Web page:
Our Small Group’s Journey in Becoming Reformed

Our theology group struggles with where we have been, and who we are at present. The great majority of us traveled for years under the banners: “evangelical” and “baptist” and we believed the Arminian theology our pastors taught us.

God’s Spirit has assembled us in a church that faithfully preaches the Reformed faith, derived from the Reformers and the confessional fathers. It is a place of peace and joy for us because of what it is and what it is not.

As a rag tag group of survivors, on the island of misfit toys (our own self-description), most of us have been forced out of local churches in the past. As we spiritually matured, through reading our Bibles and good books that helped us to better understand the Christian faith, we no longer could endure the man-centered preaching that dominates the American church. In questioning the errors, or in preaching the truth, we were asked to leave.

Most of us have lost our relationships with family members and friends, who could not tolerate the doctrines of grace. These are the teachings of the Bible most Christians are not exposed to in their local congregations. Pastors avoid election/reprobation, total depravity, the sovereignty of God, the particular atonement, the exclusivity of grace, faith being a gift not an exercise, and the preservation of the elect, redeemed, regenerated believer.

Our theology group and our little church owe a debt of gratitude to the faithful little publishing houses that focus on the works of pastor/theologians, who have held a high view of God and a low view of man, since the Reformation. These publications were a crucial element to the dismissal of erroneous, popular theology (Arminianism).

The path of theological enlightenment, for most of us, was an elongated journey of years. It was a grueling work out, of destroying false teaching and idolatry. Coupled with this was the resistance of others, who scoffed at us and maligned the teachings we were growing to love more and more.

The resistance to spiritual maturing, in a saint, is like a child pulling on your leg in a game of “king of the mountain.” He may not be ascending, but he will do everything in his power to make sure you do not gain elevation, either.

As we reflect, our group of fourteen souls recognize that it has only been by the grace of God that we find ourselves where we do. Without grace, we would still be back walking in the darkness of the Arminian heresy. No longer “letting God” nor “making free will choices,” we acknowledge the difficulty of our lot.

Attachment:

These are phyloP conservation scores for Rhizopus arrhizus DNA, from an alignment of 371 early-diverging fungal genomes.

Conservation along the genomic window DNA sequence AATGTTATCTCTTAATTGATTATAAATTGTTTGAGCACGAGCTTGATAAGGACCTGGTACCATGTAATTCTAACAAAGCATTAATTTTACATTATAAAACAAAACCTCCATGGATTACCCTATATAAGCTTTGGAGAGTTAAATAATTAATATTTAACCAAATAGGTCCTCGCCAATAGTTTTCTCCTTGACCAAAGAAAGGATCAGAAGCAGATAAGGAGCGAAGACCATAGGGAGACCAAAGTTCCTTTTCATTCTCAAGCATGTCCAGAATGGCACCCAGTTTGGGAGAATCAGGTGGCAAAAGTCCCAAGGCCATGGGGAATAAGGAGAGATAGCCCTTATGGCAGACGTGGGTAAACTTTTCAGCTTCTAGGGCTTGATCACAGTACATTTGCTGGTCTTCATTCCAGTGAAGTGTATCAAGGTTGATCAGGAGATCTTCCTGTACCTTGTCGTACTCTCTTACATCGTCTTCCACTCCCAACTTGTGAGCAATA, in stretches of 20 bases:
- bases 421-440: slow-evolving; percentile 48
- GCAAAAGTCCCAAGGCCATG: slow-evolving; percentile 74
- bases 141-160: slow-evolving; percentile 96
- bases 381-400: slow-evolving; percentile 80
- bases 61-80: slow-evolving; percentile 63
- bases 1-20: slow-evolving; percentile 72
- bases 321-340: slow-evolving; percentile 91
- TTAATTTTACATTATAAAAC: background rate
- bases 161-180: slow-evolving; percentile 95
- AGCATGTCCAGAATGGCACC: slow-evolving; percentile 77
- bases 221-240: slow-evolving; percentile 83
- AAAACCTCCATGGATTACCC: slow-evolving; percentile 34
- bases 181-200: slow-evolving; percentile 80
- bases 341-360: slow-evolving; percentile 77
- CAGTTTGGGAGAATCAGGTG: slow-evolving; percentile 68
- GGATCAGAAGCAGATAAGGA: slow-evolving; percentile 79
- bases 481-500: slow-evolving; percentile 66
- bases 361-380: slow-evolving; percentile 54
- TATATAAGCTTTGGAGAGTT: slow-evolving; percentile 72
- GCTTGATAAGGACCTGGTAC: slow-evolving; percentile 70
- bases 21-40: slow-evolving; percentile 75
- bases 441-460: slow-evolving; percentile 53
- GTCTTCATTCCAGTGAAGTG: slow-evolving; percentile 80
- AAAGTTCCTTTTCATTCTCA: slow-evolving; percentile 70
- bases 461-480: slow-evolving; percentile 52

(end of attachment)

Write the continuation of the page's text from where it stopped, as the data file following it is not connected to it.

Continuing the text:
As recipients of irresistible and illuminating grace, our hearts are filled with immense gratitude for deliverance from self-focus, promulgated by Christian counseling and “just do it,” self-help Christianity. Still, we find ourselves in a progressively smaller remnant of those who claim the name of Christ. Our hearts break for those who we have left down the mountain…not by choice.

There is a knowledge of the Trinity, that every Reformed believer wishes for others to know. It is imperative for Reformed believers to patiently wait for the Spirit of Christ to mature our brethren to the view of sovereign grace. We note, especially, that this is God’s work, so we do not boast in our progress…at all. He has carried us every progressive step, in knowing the truth. Apart from Christ, we would know nothing!

A greater knowledge of Christ is all grace, which is an exclusive work of God. Many who remain in man-centered theology will be exposed, as goats in sheep’s clothing, on the day of judgment, hearing the ominous words of Jesus, “Depart from me, I never knew you (Mt 7:23).” Others, like the members of our little theology group, will grow in grace and in the knowledge of God in Christ, and will delight in seeing the truth of sovereign grace, revealed in the doctrines of grace, which is the glorious Gospel of Jesus Christ.

David Norczyk

Spokane Valley, Washington

December 30, 2021


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David Norczyk

Some random theologian out West somewhere, Christian writer, preacher